Public Wi-Fi hotspots with captive portals — those websites where you have to accept terms and conditions or log in before you can access the internet — are the bane of existence for people who frequent cafés. Sometimes Android's captive portal check fails, and you have to figure out which website to visit to accept the terms. Other times, you'll notice it's hard to revisit the captive portal when you want to check how much data allowance you have left. Google is trying to make that whole process a lot smoother with Android 11, but it has to rely on public Wi-Fi providers' help for that.

Android 11 Beta 2 was the first to ship with a new captive portal API that gives access points a reliable way to identify themselves as captive portals. The interface is based on the Internet Engineering Task Force's specifications that describe how these networks should be set up to be recognized properly and that propose how such an API should look like. This hopefully means that the API will be adopted on other systems like Windows, macOS, iOS, and Linux, as well, and everyone will soon have it easier when they need to go online while in public.

Android has supported captive portal detection since Android 5.0 (API level 21), but the current method relies on sending cleartext HTTP probes to known destinations (e.g., When this query is redirected, the system will assume that a captive portal is in place. However, since there is no standardized address to probe, this method is unreliable and prone to errors. Some probes could accidentally be blocked or allowed instead of being redirected, making it seem like there is no captive portal. Since most (if not all) public Wi-Fi networks don't support the newly announced API yet, Android 11 will continue falling back on this method when needed.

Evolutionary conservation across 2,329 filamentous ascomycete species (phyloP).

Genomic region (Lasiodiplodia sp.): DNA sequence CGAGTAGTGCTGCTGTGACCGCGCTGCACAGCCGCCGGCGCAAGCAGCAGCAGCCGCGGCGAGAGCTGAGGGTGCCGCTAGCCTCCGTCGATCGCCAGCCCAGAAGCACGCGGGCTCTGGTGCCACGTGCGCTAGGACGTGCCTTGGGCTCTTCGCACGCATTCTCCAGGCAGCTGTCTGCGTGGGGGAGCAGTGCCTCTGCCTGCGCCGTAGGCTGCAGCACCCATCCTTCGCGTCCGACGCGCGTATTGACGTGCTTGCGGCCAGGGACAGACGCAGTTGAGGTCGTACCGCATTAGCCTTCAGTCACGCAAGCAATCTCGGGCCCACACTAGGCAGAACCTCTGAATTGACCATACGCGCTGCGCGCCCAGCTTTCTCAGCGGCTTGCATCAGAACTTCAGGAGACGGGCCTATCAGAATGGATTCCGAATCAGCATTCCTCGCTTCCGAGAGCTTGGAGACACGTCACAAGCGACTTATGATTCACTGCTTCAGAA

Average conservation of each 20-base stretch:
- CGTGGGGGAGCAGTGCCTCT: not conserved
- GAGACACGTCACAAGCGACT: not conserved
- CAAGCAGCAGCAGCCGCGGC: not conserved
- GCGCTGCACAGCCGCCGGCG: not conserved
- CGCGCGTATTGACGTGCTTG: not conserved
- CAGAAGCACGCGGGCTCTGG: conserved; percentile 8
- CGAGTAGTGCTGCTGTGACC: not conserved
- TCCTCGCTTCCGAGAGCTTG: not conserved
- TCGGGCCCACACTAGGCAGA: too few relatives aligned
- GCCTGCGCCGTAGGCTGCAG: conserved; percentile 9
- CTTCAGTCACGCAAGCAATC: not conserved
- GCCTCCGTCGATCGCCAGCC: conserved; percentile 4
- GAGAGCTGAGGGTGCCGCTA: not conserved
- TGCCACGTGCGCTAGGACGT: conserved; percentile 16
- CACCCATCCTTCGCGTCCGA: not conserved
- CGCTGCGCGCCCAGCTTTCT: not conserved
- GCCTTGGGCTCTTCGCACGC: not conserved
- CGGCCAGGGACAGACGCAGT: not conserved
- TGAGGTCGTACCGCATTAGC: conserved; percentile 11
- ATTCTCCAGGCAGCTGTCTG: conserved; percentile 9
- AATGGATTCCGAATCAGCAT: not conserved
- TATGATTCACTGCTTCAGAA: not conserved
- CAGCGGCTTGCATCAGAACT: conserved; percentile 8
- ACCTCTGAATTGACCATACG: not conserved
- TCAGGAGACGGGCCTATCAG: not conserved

Android 11 also supports venue-published information. That means that venue owners can link to a website of their choosing once you've logged in or agreed to the terms. A café could show its menu, and a museum could offer information on its exhibitions. These websites will be available through the network details in Settings and via the notification you receive when your internet connection is successfully established — see above.

Google also plans on updating the API via Play Services in the future. It wants to add remaining time and remaining data stats to inform people how much longer they'll be able to use the network.

Android 11 has some more Wi-Fi tricks up its sleeve, like an option to prevent auto-connecting to known networks and wireless debugging.